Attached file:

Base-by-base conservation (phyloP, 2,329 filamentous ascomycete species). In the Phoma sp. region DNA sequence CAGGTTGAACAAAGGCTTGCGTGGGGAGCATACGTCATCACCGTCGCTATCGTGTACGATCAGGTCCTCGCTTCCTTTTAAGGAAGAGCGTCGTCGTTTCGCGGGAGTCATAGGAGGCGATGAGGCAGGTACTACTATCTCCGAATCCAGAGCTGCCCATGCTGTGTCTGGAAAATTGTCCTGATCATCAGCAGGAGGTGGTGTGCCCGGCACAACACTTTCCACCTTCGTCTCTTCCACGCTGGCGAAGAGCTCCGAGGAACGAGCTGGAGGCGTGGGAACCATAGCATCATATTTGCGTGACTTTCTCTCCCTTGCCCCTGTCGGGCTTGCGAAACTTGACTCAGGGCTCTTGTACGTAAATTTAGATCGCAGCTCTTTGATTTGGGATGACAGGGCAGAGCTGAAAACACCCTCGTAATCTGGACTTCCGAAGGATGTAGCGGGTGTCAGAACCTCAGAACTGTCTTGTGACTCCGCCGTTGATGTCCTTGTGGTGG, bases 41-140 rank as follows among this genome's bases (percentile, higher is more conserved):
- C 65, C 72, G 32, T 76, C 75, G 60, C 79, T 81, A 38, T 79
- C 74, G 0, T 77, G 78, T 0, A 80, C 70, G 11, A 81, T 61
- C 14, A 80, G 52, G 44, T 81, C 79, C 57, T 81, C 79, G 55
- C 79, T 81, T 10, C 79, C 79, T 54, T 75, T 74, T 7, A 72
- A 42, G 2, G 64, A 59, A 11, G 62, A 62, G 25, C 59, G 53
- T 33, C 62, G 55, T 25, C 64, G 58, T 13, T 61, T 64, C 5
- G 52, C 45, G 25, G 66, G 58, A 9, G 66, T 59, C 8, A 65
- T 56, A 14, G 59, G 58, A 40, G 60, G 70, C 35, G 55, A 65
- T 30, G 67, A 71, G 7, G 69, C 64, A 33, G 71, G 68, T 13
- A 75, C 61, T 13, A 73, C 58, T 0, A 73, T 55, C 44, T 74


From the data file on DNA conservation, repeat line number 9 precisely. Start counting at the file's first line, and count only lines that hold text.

- T 56, A 14, G 59, G 58, A 40, G 60, G 70, C 35, G 55, A 65